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Dollar Edges Lower, Markets Trying to Stabilize

Dollar Edges Lower, Markets Trying to Stabilize
The US dollar is sporting a softer profile today as the global capital markets are trying to stabilize.  Oil prices have steadied, with WTI back above $30.   Bond markets are narrowly mixed though the 10-year US Treasury is steady near 1.85%.  Asian and European equities followed US markets lower, but American equities have stabilized, and ahead of the ADP employment estimate and the ISM for non-manufacturing, S&P 500 is set to open slightly higher.
The dollar continued to shed the Kuroda-inspired gains against the yen, falling to JPY119.25 in the European morning.  We see near-term risk extending to the JPY118.50-JPY118.80 area.  A set of options at JPY119.50 are set to expire today.  Tomorrow sees larger options expiration, but with strikes of JPY120 ($3 bln) and JPY121.50 ($1.5 bln), they are not in play.
The yen's 0.5% gain today is not the largest.  That honor goes to the New Zealand dollar.  It is up nearly 1.3%.  The rally was spurred by the RBNZ Governor Wheeler.  He dampened expectations for a rate cut, warning against a "mechanical response" to the drop in oil prices.  The Kiwi was also boosted by a constructive Q4 employment report.  The unemployment rate fell to 5.3% from 6.0%.  The consensus anticipated an increase.  The drop in the participation rate (68.4% from 68.7%) played a role, but employment rose 0.9% in Q4, recouping in full the 0.5% decline in Q3.
The Australian dollar could not keep pace with the New Zealand dollar.  Building approvals jumped twice what the market expected.  The 9.2% gain in December follows a revised 12.4% decline in November.  It is a volatile series, and the year-over-year rate remained negative.  Separately, Australia reported a much larger than expected trade deficit.  The A$43.53 bln shortfall is the largest since June.  The Aussie fell to around $0.7000 after approaching $0.7130 yesterday.  It has recovered.  Initial support in North America may be found near $0.7040, and there is potential back toward $0.7080-$0.7100.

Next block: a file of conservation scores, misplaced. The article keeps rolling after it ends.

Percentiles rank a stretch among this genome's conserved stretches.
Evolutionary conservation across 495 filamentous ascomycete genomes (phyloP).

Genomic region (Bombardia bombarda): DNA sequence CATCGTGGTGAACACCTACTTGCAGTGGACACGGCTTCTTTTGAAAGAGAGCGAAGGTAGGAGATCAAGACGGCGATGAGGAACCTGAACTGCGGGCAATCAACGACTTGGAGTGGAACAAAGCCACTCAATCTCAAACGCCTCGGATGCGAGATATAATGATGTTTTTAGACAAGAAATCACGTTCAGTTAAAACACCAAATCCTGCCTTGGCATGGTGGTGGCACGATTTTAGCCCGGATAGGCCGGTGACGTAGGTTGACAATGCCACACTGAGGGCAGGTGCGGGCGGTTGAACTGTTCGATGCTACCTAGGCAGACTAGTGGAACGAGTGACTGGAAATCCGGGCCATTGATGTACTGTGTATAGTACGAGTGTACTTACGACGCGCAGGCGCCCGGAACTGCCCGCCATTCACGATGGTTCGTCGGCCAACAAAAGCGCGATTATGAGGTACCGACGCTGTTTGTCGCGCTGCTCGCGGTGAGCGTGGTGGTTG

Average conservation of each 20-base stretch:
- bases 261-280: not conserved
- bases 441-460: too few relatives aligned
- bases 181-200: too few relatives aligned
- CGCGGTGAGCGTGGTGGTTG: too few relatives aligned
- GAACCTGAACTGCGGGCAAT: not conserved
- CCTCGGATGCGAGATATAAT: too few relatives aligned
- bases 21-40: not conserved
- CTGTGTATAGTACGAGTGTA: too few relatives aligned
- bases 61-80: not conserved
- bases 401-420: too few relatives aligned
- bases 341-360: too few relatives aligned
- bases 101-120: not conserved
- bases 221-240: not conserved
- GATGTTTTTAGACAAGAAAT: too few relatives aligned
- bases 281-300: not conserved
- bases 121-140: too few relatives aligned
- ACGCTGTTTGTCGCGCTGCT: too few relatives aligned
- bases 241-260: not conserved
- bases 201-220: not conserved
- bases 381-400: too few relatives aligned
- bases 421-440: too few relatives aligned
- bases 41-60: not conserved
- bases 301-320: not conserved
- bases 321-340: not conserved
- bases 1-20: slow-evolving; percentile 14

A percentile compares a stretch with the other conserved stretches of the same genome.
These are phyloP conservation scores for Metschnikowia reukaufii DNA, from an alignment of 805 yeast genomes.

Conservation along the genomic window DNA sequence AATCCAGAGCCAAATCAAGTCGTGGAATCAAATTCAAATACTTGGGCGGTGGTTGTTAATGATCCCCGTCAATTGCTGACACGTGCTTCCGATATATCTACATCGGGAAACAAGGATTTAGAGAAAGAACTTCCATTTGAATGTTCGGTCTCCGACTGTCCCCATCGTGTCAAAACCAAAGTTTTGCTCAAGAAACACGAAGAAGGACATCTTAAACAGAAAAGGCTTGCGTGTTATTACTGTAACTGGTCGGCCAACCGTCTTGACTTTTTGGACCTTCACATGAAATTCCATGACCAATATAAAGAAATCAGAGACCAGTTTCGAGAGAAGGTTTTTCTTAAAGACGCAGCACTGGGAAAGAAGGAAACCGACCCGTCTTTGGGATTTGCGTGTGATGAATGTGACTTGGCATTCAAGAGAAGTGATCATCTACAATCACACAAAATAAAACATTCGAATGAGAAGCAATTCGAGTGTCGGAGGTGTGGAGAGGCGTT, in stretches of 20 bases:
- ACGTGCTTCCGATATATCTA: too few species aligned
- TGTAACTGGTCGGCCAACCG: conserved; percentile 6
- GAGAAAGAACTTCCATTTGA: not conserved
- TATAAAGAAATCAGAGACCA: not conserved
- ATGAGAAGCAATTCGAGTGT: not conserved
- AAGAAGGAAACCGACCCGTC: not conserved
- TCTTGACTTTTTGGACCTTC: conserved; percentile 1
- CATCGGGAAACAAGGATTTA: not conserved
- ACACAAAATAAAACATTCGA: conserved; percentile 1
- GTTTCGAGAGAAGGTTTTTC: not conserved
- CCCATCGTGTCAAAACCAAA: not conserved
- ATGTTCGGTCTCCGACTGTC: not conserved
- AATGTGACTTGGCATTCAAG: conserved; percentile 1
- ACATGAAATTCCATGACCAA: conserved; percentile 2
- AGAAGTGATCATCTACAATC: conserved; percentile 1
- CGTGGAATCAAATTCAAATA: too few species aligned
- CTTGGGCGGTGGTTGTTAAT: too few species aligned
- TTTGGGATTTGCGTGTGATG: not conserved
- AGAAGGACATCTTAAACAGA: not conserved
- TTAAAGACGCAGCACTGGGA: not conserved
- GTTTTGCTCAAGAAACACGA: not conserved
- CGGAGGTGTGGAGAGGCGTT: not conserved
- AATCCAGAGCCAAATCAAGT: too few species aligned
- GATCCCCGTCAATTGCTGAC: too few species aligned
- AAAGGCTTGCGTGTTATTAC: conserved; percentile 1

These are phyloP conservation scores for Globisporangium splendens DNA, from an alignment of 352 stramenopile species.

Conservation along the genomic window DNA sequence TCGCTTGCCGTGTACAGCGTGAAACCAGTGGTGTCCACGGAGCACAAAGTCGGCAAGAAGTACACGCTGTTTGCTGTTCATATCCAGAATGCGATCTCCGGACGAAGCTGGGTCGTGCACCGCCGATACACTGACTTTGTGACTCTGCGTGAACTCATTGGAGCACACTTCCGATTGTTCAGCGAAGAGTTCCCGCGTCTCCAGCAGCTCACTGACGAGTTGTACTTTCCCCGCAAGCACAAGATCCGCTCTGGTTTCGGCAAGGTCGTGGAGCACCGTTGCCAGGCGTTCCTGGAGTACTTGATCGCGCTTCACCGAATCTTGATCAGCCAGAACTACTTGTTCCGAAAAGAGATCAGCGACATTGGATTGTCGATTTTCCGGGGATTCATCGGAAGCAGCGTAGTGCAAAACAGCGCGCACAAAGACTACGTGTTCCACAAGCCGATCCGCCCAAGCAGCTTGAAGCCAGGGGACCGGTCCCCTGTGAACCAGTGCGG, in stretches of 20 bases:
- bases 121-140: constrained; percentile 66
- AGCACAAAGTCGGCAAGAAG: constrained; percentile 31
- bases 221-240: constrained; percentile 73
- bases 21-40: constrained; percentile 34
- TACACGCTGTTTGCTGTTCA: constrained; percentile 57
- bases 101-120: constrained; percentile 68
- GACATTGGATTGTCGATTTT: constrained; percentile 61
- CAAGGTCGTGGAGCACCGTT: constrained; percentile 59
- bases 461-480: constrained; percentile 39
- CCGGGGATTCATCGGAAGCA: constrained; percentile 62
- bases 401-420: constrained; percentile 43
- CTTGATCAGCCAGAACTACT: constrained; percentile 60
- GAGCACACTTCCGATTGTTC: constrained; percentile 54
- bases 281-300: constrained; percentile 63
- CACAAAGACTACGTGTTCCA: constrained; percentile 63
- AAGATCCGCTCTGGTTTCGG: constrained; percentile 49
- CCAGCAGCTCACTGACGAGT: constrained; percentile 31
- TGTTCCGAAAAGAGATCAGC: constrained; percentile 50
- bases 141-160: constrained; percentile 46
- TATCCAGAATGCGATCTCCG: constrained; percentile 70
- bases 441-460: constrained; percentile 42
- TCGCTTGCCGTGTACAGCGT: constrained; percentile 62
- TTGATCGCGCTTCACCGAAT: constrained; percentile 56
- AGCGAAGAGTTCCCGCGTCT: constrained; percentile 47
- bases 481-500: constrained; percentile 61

News that China’s Caixin services and composite PMI improved did not seem to have much impact on risk appetites.  The services reading improved to 52.4 from 50.2.  It is the highest since July.  The composite reading edged back above 50 (50.1) for only the second time since August.  Separately, news wires that did not quote anyone by name suggested that the PBOC is considering easing rules for QFII.  This would ostensibly include reducing lock-up periods for withdrawal of QFII funds from China, and institutions could be given more leeways over when they can bring funds into the country.  It would essentially align the QFII with the practices of RQFII.  Separately,  China has imposed soft forms of capital control to limit outflows from domestic accounts and stronger measures to discourage speculation against the yuan onshore and offshore. 
The economic focus in Europe was on the service PMIs.   There are two key takeaways. First, the eurozone aggregate reading was unchanged from the 53.6 flash reading.  It represents a decline from December’s 54.2 reading and is the lowest since August.  The composite reading ticked up to 53.6 from flash’s 53.5 and 54.3 in December.  The mildly softer start to the year contrasts to the turbulence in the capital markets. 
 Both the German and French reports came in lower than the flash readings.   Italy’s pullback from the 55.3 cyclical high reading in December to 53.6 was a bit more than expected, while Spain surprised to the upside, despite the inability of politicians to cobble together a new government.  It was reported at 54.6.  The consensus forecast was 54.3 after 55.1 in December  Italy and Spain both reported an increase in new orders.  
The second takeaway is the UK report.  It ticked up instead of down.  It rose to 55.6 from 55.5.  The consensus expected 55.4.  The UK composite reading of 56.1 was also better than expected and follows December’s 55.3.  The composite is at its higher level since July.   Separately, the BRC price index fell 1.8% year-over-year, apparently led by clothing.  The better activity is not boosting prices, and it is not simply energy related.  
Sterling is up about 0.5% near midday in London.  It is just below $1.45 and at its best level against the dollar since January 12.  The five-day moving average has crossed above the 20-day for the first time since mid-December.  The initial target is near $1.4525. 
The US session features the ADP employment estimate and the PMI and ISM services.  Also, the EIA’s oil inventory data will be watched.  The API estimate yesterday showed a 3.8 mln barrel increase.  The consensus is for the ADP to be 193k, down from 257k in December.  This is in line with the consensus for 190k for Friday’s nonfarm payroll report.  While such a report would show that labor market slack continues to be absorbed, it may not be sufficient to boost expectations of a Fed hike in March.  
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Marc Chandler
He has been covering the global capital markets in one fashion or another for more than 30 years, working at economic consulting firms and global investment banks. After 14 years as the global head of currency strategy for Brown Brothers Harriman, Chandler joined Bannockburn Global Forex, as a managing partner and chief markets strategist as of October 1, 2018.
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